Timber is not the only asset in Oregon forestland sale

PRINEVILLE — Portland real estate agent John Rosenthal leans against the wooden railing of a fire lookout, gazing east toward the lonesome Mill Creek and Bridge Creek wilderness areas. Below the 80-foot structure spreads a rugged, 32,475-acre tapestry of a pine-fir-larch forest that Rosenthal plans to auction today in an unusual timberland sale.

Rosenthal believes buyers will be as interested in carbon sequestration and recreational uses as they are in the timber volume of the huge stand belonging to Ochoco Lumber Co.

Paul Mason, spokesman for Pacific Forest Trust in San Francisco, which helped pioneer the carbon offset movement, said Rosenthal's instincts are probably right.

"I know investors here who are buying multithousand-acre blocks of timberland," said Mason, both for the value of the carbon and the value of the timber. "It is very much real."

Ochoco Lumber Co.'s motivation for selling the land following 22 years of ownership is straightforward. The company deemed the timberlands, known as the Foley Butte Block, "no longer strategic" to its needs after closing Ochoco's Prineville sawmill, according to a news release.

Enter Rosenthal, who has made a career of auctioning some of the Northwest's and California's most interesting properties. They include the rustic Minam Lodge guest ranch, eight miles from the closest road in Oregon's Eagle Cap Wilderness, the 1,700-acre, $30 million Ranch at the Canyons gated community near Smith Rock State Park, and a California company town called Samoa, which included 100 homes, a sawmill-style cookhouse and inn. "Not many people in their career get to sell a complete town," said Rosenthal, owner of Realty Marketing/Northwest.

He publishes catalogues with aerial photographs, charts and maps of the properties he's selling, and he maintains a database of 90,000 buyers. Land Report Magazine in 2011 ranked his company No. 7 in the nation for selling land at auction.

The Foley Butte Block is huge even by Rosenthal's standards.

It encompasses 80 million board feet of Ponderosa pine, Douglas fir and larch, said Rosenthal. The kicker: The timber volume is projected to balloon to 261 million board feet in 25 years — more than a 300 percent increase. Not long ago, such numbers would have exuded a single overpowering aroma for Northwest loggers and timber companies: Money. "Trees are great tenants," quips Rosenthal. "They never leave, and they keep paying."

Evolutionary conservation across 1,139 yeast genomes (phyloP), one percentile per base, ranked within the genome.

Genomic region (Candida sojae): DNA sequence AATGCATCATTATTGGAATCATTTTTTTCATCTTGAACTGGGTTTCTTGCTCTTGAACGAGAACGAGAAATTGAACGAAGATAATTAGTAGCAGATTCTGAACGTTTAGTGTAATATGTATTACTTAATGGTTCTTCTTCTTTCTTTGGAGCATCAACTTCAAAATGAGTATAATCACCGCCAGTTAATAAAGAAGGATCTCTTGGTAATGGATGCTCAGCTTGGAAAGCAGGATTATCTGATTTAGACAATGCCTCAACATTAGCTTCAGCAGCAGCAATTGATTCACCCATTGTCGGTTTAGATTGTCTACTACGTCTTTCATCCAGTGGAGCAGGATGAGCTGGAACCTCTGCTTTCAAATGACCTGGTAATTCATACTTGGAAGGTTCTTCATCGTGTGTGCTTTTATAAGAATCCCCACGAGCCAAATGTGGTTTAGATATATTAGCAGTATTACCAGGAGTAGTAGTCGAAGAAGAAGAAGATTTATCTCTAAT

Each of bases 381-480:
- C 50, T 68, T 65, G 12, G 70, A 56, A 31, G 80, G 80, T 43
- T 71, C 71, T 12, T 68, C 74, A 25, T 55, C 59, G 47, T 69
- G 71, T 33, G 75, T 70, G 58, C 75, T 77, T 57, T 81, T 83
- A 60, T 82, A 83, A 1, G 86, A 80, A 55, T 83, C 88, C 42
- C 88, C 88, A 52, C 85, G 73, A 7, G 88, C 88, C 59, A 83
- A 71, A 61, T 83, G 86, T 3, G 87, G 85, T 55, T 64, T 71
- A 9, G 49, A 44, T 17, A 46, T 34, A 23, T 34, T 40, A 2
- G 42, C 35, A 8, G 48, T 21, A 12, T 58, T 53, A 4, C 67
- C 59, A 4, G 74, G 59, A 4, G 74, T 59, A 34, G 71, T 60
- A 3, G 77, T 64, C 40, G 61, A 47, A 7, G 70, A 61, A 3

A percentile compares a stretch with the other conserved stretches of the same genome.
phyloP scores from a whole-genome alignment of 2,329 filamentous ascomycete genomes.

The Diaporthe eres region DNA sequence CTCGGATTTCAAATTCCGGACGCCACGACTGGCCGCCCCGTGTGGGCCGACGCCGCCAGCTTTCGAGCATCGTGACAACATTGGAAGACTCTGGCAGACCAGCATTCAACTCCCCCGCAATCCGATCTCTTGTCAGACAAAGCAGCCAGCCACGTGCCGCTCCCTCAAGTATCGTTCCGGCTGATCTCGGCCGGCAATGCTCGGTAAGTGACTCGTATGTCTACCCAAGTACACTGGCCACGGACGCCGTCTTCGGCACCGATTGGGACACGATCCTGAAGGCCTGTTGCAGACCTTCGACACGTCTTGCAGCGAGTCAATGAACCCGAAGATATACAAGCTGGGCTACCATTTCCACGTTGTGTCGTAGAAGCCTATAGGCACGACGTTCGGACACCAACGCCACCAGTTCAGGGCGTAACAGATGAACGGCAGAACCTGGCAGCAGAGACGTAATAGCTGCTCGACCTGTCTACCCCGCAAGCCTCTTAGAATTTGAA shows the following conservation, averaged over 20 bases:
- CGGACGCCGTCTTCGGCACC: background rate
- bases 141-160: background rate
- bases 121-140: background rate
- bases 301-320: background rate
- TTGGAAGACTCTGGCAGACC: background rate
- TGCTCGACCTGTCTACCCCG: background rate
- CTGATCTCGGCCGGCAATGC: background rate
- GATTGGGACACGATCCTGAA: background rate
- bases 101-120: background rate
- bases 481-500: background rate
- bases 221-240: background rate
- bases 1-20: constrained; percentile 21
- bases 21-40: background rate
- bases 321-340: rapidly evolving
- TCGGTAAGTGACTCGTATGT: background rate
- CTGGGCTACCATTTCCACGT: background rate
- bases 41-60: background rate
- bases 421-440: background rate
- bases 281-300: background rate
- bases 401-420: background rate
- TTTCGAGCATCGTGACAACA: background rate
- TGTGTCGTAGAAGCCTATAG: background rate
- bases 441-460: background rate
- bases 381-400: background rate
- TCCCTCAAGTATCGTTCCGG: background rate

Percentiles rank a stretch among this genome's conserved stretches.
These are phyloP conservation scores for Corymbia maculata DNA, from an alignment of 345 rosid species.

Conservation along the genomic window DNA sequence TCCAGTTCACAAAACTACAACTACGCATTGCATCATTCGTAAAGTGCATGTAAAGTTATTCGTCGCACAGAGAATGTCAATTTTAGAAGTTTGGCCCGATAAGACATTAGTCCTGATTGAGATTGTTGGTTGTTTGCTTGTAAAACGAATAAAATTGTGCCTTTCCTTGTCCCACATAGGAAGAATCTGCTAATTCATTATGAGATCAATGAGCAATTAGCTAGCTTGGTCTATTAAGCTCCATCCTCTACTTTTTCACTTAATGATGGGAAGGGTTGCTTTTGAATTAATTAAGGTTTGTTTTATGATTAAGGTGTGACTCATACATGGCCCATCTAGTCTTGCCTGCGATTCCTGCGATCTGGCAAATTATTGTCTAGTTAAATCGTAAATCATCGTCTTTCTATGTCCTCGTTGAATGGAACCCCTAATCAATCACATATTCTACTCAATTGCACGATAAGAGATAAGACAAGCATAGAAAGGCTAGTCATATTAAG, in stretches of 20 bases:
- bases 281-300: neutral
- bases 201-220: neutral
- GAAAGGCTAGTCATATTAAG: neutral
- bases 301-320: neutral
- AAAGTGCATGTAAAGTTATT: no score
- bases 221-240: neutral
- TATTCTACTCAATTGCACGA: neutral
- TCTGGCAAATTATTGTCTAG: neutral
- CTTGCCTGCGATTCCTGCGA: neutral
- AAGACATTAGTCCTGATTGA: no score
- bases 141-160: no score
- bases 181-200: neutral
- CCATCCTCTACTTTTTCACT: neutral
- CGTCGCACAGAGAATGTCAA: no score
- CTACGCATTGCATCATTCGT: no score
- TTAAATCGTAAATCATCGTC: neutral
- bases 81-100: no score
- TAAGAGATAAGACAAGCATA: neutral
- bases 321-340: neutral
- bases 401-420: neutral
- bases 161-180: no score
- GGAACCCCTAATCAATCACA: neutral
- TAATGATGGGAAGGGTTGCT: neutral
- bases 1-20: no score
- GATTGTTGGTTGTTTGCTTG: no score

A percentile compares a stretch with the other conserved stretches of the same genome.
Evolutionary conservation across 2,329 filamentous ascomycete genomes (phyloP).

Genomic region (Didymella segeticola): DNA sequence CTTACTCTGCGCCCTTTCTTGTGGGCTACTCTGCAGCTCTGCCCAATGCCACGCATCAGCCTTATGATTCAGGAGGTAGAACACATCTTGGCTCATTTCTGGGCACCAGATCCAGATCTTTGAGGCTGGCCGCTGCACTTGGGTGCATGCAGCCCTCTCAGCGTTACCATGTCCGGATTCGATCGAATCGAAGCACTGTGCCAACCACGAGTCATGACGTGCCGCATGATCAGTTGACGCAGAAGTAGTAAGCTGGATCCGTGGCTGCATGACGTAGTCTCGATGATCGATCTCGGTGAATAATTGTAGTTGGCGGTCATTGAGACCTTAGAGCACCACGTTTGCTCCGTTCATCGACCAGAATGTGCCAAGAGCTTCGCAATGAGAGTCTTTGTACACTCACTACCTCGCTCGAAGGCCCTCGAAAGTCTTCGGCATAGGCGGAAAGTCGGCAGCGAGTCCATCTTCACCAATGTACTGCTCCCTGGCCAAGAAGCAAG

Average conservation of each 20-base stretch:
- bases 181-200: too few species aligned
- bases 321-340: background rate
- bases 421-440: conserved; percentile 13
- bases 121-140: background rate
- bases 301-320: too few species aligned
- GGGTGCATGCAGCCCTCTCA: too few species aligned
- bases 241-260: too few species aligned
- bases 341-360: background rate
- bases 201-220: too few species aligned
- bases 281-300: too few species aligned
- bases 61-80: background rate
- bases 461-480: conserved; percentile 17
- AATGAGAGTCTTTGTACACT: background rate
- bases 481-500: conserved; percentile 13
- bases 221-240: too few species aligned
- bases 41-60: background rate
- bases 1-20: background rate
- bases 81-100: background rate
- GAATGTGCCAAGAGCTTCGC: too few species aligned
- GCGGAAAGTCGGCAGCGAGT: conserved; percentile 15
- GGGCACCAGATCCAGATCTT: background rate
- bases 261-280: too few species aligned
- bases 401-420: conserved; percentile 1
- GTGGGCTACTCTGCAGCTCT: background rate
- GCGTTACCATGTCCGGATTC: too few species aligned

By "paying," he means trees continue growing and adding wood fiber value to the original investment.

On the downside, the Foley Butte Block is dominated by trees of 12 to 14 inches in diameter, not gigantic ancient pines and firs that inspire poetry. The smaller size reflects a century of logging, replanting and intensive management.

Today, conservation may be a bigger part of the land's appeal than the trees.

California companies are permitted to buy carbon offsets in other states to comply with California's cap-and-trade program.

Timber values, as a consequence, no longer underpin forest economics as they once did, according to Mason, of Pacific Forest Trust. Management plans for tracts such as the Foley Butte Block are likely to incorporate resort development and conservation easements alongside their timber harvest schedules. And that's all to the good, says Mason said.

"It really allows you to practice more nuanced and complex forestry," he said.

Rosenthal lays out many reasons well-heeled buyers would be interested in the property.

For starters, it may be the only large commercial tree farm in North America within 12 miles of data centers owned by Facebook and Apple.

Meanwhile, it's an easy drive to the Meadow Lakes Golf Course, Sunriver, and Eagle Crest, Crooked River, Black Butte, Pronghorn, and Brasada resorts, and the Mt. Bachelor and Hoodoo ski areas, he said. Ochoco and Prineville reservoirs and the Deschutes and Metolius rivers are nearby, and it's a mere 45 minutes to downtown Bend and 20 minutes to Prineville Airport.

And then there's history.

Loggers for the Alexander-Yawkey Timber Co., first entered the Foley Butte Block in about 1900 with crosscut saws and teams of horses. A rustic sawmill was built along Willow Creek in the 1930s when this was the "Ponderosa pine capital of the world."

Nearby was a frontier stagecoach station and town known as Grizzly, named for a prominent butte four miles to the southeast called Grizzly Mountain.

Ochoco Lumber also will accept bids for a rustic, two-bedroom cabin on 437 acres overlooking Willow Creek on Foley Butte's west side, and 1,714 acres on Lofton Creek on the south end. Asking prices for those properties are $485,000 and $995,000, respectively.

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